The decree consisted of 18 articles, divided into four chapters. Abdul Hamid decreed that the administration, instruction, public works, and the judiciary in Macedonia were to remain under Turkish control. He appointed an Inspector General with the rank of vizier, Hussein Hilmi Pasha (1855-1923), to implement the reforms and to remove and discipline any incompetent Turkish officials as well as the valis, or governors of the vilayets.
Born on the Greek island of Mytilini, Hilmi Pasha was at the time governor in far-off Yemen. He was appointed Inspector General of “the Roumelian provinces,” meaning Macedonia and Thrace, serving from 1902 to 1908. After this, he went on to become the Turkish Minister of the Interior in 1908-1909, in the latter year becoming Grand Vizier. It was on Hilmi Pasha’s shoulders that fell the task of implementing the proposed reforms in Macedonia, to bring stability, and to reconcile the Orthodox Christian populations to the resumption of Turkish rule.
The First Intervention: the Vienna Reforms
Nevertheless, the Turkish overtures were not sufficient to dissuade the Great Powers. From December 1902 to February 1903, they began to intervene directly in Macedonia, where the guerrilla insurgency was raging. Pressure was brought to bear to try and rein in the rampaging Turks, whose brutal crackdown on the insurgency had affected mostly civilians while lessening the credibility and control of the Ottoman authorities- a dangerous trend for the European powers, who were still hoping the status quo could be maintained without much further bloodshed.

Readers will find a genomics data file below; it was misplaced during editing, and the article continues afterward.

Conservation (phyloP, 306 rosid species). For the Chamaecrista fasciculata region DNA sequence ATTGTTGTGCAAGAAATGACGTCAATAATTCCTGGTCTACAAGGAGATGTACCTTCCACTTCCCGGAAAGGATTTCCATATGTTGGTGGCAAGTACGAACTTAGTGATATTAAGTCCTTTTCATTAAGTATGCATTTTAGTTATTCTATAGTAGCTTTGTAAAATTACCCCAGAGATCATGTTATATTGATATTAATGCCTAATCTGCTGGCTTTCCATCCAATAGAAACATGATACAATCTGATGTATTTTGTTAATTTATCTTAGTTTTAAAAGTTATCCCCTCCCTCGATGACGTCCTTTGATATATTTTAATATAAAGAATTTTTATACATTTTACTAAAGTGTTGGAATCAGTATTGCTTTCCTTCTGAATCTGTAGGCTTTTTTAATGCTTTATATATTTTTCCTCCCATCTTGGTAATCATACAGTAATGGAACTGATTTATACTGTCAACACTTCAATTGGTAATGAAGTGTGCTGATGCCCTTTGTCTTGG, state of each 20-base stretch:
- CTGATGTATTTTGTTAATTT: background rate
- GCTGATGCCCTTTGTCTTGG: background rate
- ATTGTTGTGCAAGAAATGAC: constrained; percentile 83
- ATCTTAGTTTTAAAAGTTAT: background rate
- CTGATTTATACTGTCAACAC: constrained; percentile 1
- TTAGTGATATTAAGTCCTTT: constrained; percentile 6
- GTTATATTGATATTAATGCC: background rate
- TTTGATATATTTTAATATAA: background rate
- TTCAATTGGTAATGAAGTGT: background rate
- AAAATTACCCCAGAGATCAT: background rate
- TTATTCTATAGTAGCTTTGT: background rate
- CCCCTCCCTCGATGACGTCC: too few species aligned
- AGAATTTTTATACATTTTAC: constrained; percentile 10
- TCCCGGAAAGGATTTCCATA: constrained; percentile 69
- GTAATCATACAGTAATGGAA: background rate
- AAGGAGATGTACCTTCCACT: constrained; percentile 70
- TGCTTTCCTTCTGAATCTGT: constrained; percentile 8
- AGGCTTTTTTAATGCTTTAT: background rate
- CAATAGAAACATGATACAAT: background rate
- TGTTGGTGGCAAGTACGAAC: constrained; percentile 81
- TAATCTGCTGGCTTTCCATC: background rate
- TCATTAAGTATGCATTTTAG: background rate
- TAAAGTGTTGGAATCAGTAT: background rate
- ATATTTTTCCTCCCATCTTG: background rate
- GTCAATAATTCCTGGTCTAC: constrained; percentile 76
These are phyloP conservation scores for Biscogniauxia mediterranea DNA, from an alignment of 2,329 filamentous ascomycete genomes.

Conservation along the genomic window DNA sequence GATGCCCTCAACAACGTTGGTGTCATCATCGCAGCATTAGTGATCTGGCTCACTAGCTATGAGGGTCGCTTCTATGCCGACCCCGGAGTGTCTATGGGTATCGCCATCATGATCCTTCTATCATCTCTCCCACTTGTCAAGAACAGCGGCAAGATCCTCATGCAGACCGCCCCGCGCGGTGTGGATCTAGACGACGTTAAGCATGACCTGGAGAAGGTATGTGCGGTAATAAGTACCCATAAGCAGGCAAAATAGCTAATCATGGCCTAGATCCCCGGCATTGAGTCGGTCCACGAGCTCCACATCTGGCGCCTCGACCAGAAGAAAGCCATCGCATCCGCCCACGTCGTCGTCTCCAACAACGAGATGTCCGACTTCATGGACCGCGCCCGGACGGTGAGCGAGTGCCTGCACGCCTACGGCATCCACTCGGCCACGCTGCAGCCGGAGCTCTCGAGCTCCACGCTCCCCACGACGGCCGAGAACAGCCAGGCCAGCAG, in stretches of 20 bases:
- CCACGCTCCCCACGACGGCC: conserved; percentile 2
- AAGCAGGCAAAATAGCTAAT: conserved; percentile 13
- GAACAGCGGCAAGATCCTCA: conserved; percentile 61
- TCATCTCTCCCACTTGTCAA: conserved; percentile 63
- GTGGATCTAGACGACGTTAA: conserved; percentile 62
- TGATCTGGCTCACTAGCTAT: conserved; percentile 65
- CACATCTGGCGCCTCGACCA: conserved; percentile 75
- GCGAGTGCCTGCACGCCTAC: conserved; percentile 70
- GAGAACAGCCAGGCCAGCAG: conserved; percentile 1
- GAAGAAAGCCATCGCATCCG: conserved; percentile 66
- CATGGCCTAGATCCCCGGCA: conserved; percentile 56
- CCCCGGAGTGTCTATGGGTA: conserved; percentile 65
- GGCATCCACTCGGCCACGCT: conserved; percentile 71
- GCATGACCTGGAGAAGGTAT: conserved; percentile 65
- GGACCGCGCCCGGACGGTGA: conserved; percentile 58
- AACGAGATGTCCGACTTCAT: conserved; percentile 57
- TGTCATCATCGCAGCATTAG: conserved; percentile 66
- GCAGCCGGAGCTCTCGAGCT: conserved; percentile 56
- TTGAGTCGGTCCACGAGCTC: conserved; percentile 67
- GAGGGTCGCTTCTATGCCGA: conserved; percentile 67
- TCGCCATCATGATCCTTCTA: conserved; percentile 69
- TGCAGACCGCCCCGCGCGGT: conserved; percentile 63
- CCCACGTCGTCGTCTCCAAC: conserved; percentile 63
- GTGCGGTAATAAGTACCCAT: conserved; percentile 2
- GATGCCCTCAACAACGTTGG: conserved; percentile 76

The Austro-Hungarian and Russian ambassadors at the Porte, Heinrich Chalice and M.I. Zinoviev (ambassador 1898-1909), took responsibility for formulating the original joint plan for reforms in Macedonia. The plan had six points, the key ones being the reorganization of the gendarmerie by introducing Christians into the police force, and the purge of the administrative staff, which would be provided with an adequate salary.
Under this six-point reform programme, known as the “Vienna Plan,” an Inspector-General supplied by the Western powers was also to be appointed for Macedonia for a three-year term of office. He could only be recalled if Austria-Hungary and Russia assented, and the valis had to adhere strictly to his orders. Funds would be raised in each vilayet, with the provincial collections to be administered by local authorities, who would pay for military and civil services. Farm taxes were to be abolished. The collection of tithes was modified and restructured. And a general amnesty for political prisoners was proclaimed.
Most of these ideas were either envisioned in or inspired by the 1878 Treaty of Berlin. Other reforms were even more severe and humiliating for the Turks. The Inspector-General would have the authority to call in the army without consulting the Turkish government, and the Turkish gendarmerie and police were also to be reorganized under the supervision of foreign or international advisors.